In analyzing the impact of Rule 408 on the admissibility of the Poirier release, we shall initially allay any doubts that the Rule applies to cases which are posturally like the one now before us. The settlement agreement at issue here was entered into between a litigant and a third party, rather than between the two litigants themselves. The Advisory Committee Note clearly acknowledges that the policies underlying the exclusionary rule are equally applicable to such a situation. The note states that:
While the rule is ordinarily phrased in terms of offers of compromise, it is apparent that a similar attitude must be taken with respect to completed compromises when offered against a party thereto. The latter situation will not, of course, ordinarily occur except when a party to the present litigation has compromised with a third person. Fed. Rule of Evid. 408, advisory committee note (emphasis added).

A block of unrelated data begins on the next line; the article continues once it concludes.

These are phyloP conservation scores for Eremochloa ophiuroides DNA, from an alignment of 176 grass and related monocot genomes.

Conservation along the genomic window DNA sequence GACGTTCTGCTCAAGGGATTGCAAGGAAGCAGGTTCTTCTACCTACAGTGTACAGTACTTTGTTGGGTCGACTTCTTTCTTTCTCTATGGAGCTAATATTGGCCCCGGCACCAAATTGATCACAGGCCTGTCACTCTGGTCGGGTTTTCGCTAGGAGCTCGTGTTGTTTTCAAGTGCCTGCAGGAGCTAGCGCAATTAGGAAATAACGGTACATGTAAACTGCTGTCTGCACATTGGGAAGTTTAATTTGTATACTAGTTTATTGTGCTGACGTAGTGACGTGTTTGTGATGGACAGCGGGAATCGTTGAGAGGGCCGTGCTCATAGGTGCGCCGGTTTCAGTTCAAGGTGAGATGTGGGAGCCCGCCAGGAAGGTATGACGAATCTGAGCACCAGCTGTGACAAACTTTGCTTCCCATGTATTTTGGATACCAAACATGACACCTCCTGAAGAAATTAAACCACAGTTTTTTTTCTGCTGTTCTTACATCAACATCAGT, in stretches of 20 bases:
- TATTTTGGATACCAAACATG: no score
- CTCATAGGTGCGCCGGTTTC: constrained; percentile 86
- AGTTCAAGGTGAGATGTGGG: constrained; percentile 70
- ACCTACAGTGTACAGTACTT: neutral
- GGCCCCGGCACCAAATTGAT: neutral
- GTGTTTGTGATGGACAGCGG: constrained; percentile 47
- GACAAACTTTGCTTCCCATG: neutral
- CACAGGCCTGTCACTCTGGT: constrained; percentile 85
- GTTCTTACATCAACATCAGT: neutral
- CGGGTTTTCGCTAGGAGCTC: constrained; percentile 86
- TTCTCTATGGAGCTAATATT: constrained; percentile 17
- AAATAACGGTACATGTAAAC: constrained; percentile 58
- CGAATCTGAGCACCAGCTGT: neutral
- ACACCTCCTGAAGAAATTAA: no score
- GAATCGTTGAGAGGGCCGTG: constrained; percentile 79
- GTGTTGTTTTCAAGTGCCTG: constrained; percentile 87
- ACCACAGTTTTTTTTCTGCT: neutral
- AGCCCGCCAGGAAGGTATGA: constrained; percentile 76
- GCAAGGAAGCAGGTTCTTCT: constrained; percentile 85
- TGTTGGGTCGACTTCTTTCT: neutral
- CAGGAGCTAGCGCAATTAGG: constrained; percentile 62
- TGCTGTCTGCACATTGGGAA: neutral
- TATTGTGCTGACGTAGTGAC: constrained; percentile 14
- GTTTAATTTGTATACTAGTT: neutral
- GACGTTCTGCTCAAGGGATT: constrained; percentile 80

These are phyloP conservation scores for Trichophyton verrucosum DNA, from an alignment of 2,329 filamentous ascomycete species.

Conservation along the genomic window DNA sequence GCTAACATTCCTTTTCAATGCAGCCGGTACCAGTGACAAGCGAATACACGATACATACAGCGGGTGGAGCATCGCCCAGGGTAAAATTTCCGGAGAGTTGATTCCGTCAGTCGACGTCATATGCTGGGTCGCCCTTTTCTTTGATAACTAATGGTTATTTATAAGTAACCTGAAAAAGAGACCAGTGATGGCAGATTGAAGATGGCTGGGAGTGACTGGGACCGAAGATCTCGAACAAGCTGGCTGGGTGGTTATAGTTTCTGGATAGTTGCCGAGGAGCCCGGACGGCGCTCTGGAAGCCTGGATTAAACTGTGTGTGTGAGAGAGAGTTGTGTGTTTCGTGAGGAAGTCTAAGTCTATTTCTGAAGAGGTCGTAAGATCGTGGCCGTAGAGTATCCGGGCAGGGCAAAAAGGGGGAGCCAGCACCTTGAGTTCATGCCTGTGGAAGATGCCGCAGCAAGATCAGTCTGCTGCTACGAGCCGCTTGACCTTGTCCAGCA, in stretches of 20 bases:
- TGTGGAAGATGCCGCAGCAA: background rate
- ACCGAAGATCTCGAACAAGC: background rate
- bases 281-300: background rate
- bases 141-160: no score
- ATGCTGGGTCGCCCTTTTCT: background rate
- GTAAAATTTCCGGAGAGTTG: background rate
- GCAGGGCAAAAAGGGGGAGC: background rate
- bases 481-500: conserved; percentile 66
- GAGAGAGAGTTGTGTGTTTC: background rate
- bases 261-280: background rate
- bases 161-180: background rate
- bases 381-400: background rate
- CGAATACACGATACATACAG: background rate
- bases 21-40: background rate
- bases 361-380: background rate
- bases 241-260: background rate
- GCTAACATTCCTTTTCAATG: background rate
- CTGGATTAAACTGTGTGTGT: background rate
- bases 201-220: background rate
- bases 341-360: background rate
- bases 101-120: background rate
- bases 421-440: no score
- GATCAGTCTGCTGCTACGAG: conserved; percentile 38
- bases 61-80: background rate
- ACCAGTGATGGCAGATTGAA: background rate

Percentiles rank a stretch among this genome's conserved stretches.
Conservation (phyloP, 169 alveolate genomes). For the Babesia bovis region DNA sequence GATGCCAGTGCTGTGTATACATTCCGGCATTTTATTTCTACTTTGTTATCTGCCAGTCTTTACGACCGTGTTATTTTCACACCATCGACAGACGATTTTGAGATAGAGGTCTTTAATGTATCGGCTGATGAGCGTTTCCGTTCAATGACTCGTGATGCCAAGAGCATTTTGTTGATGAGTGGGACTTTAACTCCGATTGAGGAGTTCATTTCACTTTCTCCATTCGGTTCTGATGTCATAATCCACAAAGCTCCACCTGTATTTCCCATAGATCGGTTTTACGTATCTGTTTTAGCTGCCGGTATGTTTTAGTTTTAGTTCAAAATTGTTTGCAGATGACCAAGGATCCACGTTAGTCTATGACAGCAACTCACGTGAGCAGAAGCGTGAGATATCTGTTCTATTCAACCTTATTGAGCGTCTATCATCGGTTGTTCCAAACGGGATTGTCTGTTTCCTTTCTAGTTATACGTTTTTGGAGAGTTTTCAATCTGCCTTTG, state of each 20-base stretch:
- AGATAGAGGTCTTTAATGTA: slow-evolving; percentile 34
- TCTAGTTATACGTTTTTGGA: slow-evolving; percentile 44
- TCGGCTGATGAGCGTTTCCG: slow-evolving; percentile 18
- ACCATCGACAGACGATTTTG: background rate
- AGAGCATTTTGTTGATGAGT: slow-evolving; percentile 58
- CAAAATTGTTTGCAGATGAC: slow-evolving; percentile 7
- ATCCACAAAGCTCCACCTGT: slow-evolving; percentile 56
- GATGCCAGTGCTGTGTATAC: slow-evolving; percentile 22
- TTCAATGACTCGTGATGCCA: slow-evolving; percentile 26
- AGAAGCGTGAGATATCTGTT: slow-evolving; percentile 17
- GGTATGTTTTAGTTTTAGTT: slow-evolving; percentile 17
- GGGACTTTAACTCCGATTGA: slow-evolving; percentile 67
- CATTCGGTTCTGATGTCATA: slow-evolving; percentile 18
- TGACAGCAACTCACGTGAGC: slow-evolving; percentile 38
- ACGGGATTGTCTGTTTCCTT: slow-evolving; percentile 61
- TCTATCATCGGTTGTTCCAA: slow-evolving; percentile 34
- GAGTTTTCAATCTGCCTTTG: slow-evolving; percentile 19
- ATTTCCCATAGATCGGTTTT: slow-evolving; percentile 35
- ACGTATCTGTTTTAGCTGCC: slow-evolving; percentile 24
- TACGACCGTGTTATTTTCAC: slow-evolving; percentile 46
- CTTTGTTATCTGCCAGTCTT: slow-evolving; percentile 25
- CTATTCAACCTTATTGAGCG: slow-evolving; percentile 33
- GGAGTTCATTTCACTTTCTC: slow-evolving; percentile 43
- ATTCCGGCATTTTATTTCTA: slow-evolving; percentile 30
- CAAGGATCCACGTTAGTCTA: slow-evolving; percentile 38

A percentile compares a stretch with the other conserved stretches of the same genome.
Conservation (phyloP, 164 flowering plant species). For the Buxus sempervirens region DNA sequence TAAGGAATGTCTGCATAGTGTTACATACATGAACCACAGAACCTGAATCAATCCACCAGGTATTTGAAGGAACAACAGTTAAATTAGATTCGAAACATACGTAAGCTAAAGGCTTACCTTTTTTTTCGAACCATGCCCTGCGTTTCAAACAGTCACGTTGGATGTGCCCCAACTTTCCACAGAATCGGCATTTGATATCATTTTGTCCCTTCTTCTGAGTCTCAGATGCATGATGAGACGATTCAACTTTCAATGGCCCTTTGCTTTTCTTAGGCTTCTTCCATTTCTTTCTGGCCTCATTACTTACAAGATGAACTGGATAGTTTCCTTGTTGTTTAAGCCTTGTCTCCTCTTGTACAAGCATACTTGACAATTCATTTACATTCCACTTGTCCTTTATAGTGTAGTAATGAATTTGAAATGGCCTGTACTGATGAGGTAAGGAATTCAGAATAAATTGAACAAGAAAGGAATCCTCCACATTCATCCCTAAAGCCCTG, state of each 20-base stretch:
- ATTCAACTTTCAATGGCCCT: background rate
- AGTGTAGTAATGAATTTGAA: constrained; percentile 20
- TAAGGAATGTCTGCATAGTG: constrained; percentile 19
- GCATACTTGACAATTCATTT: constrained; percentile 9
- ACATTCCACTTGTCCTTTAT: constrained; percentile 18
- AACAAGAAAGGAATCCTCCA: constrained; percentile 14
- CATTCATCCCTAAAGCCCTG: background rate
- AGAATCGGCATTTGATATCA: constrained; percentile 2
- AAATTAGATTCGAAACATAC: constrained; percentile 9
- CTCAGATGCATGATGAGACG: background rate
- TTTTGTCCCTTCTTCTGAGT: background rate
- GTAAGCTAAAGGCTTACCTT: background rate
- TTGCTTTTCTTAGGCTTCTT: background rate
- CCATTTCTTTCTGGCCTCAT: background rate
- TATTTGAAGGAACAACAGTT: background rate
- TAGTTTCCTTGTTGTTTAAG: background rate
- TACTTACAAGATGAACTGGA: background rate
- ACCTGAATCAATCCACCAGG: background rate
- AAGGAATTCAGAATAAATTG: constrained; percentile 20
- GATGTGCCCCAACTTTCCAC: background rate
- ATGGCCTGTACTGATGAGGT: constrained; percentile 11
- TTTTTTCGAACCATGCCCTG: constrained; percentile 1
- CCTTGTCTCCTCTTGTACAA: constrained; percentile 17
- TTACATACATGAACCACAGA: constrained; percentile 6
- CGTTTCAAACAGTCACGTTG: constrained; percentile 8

In the context of settlements between a litigant and a third party, it is true that Rule 408 is more commonly invoked to bar the admission of agreements between a defendant and a third party to compromise a claim arising out of the same transaction as the one being litigated. See e.g., Sun Oil v. Govostes 474 F.2d 1048, 1049 (2d Cir. 1973); Kendrick v. Jim Walter Homes, Inc., 545 F. Supp. 541, 543 n. 4 (S.D.Ind. 1981). If the policies underlying Rule 408 mandate that settlements may not be admitted against a defendant who has recognized and settled a third party's claim against him, it is axiomatic that those policies likewise prohibit the admission of settlement evidence against a plaintiff who has accepted payment from a third party against whom he has a claim. The admission of such evidence would discourage settlements in either case. In addition, the relevance of the settlement to the validity of the claim cannot logically be considered stronger in the former instance than in the latter. Accord Fidelity Deposit Co. of Md. v. Hudson United Bank, 493 F. Supp. 434, 445 (D.N.J. 1980). A number of recent federal cases have adopted this position, holding that Rule 408 bars evidence of settlements between plaintiffs and third party joint tortfeasors or former co-defendants. See Quad/Graphics, Inc., v. Fass, 724 F.2d 1230, 1235 (7th Cir. 1983) (evidence of plaintiff's settlement with the two defendants in contract action not admissible at trial of remaining defendants); McHann v. Firestone Tire Rubber Co., 713 F.2d 161, 165-66 (5th Cir. 1983) (Plaintiff's covenant not to sue service station was not admissible in products liability action against defendant tire manufacturer); United States v. Contra Costa County Water District, 678 F.2d 90, 92 (9th Cir. 1982) (in suit by United States against water district for cost of erecting wall necessitated by actions of landowner, evidence of settlement between United States and landowner not admissible).